JWST has found and Captured the oldest galaxy we have ever seen in the universe

Its been weeks since JWST started travelling into the past by taking photos of galaxies 13 billion years old or more.

The telescope (JWST) has broken the record for discovering the oldest galaxy so far about almost 100 million years after the big bang.

GN-z11, the previous candidate for the most distant galaxy discovered, appears as the red object in the center of the zoom-in image. Harikane et al.

One of the key goals of JWST is to see very first galaxies formed just after the big bang 13.8 billion years ago. The current oldest galaxy - called GN-z11 found by the Hubble ST formed about 400 million years after the birth of the universe.

Astrophysicist Rohan Naidu from Harvard and his team workers from Smithsonian Centre of Astrophysics in Massachusetts believe they've found the oldest galaxy in a dataset of JWST which was publicly released few weeks back - called GLASS. The Galaxy's name is GLASS-z13, this galaxy formed about 300 million years after the big bang. Rohan's team also found a second galaxy, at a same age to GN-z11.

GLASS-z13 is the oldest galaxy ever seen. Naidu et al, P. Oesch, T. Treu, GLASS-JWST, NASA/CSA/ESA/STScI

“We found two very compelling candidates for extremely distant galaxies,” says Naidu. “If these galaxies are at the distance we think they are, the universe is only a few hundred million years old at that point.”


These two galaxies have equivalent mass of about a billion suns in this time. That is very unique feature only thought to have in galaxies up to 500 million years old, concludes the team, this might be a hint that the stars usually formed more rapidly than we believed in the early universe. The galaxy which is close to big bang, Glass-z11, also started to develop disc-like structure due to its rotation.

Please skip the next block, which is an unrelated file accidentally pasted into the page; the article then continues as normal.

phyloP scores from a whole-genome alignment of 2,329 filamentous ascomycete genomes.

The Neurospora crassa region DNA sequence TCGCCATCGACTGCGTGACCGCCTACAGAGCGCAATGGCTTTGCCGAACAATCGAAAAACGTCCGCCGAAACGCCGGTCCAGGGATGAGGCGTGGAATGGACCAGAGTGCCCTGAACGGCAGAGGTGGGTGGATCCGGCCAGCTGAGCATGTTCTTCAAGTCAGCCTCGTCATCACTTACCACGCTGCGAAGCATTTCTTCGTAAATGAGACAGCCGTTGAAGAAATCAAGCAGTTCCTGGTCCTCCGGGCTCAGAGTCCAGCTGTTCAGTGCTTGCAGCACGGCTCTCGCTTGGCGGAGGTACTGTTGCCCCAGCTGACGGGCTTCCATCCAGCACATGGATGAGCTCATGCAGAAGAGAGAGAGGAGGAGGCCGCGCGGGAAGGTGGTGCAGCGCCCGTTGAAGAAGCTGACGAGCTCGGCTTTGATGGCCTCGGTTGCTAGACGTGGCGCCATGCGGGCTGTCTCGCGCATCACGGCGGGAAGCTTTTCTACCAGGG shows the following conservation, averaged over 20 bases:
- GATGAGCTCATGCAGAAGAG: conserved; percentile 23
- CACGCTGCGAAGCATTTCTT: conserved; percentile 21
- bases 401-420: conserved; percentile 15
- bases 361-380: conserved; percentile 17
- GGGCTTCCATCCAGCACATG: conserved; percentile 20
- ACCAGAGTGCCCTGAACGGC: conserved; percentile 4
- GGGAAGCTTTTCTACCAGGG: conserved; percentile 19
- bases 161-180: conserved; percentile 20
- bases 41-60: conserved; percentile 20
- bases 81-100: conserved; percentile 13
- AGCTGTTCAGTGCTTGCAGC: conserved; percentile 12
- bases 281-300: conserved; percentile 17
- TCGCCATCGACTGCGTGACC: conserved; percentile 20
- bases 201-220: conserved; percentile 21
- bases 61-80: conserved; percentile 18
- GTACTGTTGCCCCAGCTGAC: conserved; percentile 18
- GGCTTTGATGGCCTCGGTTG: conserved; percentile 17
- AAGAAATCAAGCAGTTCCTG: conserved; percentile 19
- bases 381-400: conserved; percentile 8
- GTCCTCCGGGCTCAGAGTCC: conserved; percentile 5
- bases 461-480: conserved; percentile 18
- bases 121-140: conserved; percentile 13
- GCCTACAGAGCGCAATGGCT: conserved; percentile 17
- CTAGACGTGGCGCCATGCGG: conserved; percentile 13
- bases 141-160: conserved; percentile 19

These new two galaxies are very small as compared to our Milky Way galaxy. (GLASS z-13 is only 1600 light years across and z-11 is 2300 light years in comparison to Milky Way, Milky Way is some 100,000 light years across.)

Astrophysicists from Niehls Bohr Institute in Denmark, Gabriel Brammer, was also part of  the GLASS team and helped his team in discovering GN-z11, explained that further study and analysis is needed to get to exact  the distance between these two galaxies. 

Only James Webb ST can achieve that.

“They’re very convincing candidates,” he says. “We were pretty confident that JWST would see distant galaxies. But we’re a little bit surprised how easy it is to detect them.”


This timeline shows how the discoveries of these two candidate early galaxies fit in with the history of the universe. Harikane et al. / NASA / ESA / P. Oesch (Yale University)

JWST is very very strong and it should easily make discoveries like this on regular basis. It will find galaxies lot more closer to the Big bang than these two galaxies, maybe 200 million years after the big bang, when the very first galaxies and stars have believed to form.

“How early does star formation start in the universe?” says Naidu. “It’s one of the last major unknowns in our broad timeline of the universe.”

Reference: arxiv.org/abs/2207.09434

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